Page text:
David Cole is taking his election challenge back to the Alabama Supreme Court, but his May 17 deposition still looms.
Cole is asking Alabama’s highest court to intervene and overturn a Madison County Circuit Court judge’s order that determined deposition questions submitted in the challenge did not have to be limited to 40 or fewer. The judge also ruled that the questions – more than 400 possible questions – were not unduly burdensome.
Cole’s election as a state representative for House District 10 is being challenged by Libertarian candidate Elijah Boyd over Cole’s residency. A home that Cole and his family reside in is located outside of the 10th district, in District 4. In an apparent attempt to get around that issue, Cole supplied the home address of a family friend when submitting his qualifying documents to run for office.
Cole told APR, which first reported the discrepancy in October, that he and his family of five moved into that friend’s home, because the family wanted to downsize. The family friend and his wife, who still own the four-bedroom home, remained in the home at the same time, Cole’s campaign told APR.
In the nearly 18 months since that alleged move, the Coles have never placed the District 4 home on the market, and as recently as last week, still appear to reside in the home. Cole’s campaign provided APR with a lease for an apartment in District 10 that it said Cole and his family moved into last September. (Even if true, that move would have still left Cole ineligible to hold his current seat because state law requires a candidate to reside in the district where they run for one calendar year prior to the general election date.)
Cole has now twice turned to the Alabama Supreme Court in an attempt to overturn decisions by Madison County Judge Ruth Ann Hall. He first challenged Hall’s ruling that the Madison County Circuit Court – the circuit court in the county where the election challenge was filed – had standing to govern the case before ultimately presenting it to the Alabama Legislature for a proper hearing on the gathered facts. The ALSC agreed with Hall’s ruling.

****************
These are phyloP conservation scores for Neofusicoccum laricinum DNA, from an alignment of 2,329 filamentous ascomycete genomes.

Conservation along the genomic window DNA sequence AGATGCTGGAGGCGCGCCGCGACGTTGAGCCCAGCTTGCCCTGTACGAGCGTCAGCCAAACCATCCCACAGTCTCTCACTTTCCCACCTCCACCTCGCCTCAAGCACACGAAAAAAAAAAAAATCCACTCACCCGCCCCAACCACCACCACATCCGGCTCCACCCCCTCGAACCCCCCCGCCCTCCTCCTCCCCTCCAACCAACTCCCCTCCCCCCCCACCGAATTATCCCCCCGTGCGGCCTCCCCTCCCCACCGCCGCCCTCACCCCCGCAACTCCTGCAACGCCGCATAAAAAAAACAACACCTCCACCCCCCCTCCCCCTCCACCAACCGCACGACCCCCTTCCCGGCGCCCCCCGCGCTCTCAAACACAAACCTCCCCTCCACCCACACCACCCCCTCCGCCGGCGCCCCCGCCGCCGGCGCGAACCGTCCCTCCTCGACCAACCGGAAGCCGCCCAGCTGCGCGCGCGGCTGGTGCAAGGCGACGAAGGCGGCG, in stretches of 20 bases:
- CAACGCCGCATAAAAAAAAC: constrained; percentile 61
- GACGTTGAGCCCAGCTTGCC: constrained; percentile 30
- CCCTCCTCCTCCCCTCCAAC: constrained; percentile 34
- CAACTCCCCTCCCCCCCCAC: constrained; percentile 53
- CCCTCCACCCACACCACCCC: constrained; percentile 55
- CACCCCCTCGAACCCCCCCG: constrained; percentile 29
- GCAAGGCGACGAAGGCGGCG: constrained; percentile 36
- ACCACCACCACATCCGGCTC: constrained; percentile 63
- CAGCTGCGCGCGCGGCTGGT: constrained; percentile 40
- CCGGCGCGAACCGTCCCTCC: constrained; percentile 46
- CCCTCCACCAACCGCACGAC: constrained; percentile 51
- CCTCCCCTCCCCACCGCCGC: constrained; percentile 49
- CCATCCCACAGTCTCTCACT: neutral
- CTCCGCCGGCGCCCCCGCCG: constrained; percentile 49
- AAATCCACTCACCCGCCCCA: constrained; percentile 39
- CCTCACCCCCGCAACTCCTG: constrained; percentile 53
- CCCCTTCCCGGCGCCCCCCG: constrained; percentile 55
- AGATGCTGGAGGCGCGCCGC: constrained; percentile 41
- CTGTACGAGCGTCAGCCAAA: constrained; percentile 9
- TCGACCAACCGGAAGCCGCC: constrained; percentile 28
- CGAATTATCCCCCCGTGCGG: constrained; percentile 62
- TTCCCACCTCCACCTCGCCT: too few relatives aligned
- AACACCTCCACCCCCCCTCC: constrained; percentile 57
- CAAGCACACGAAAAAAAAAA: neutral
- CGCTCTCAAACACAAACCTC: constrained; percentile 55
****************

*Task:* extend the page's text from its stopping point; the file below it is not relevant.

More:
The court also seems unlikely to overturn Hall on the latest issue. As Hall notes in her ruling on the matter of the number of questions, the unique nature of an election challenge deposition – which requires written questions that must be asked by an impartial commissioner – forces attorneys into a guessing game in which they have to submit follow-up questions for all reasonable potential answers.
“The Court has reviewed the direct examination questions, cross examination questions, and the rebuttal questions and obviously recognizes that they are voluminous,” Hall wrote. “At the same time, this Court acknowledges the difficulty of trying to draft sufficiently thorough and unambiguous questions and potential follow-up questions. Having reviewed the questions, the Court finds that the areas of inquiry are material and relevant to the residency issue that is the subject of this election contest and that the questions submitted are not unduly burdensome as many of these questions may not be necessary dependent upon the initial response.”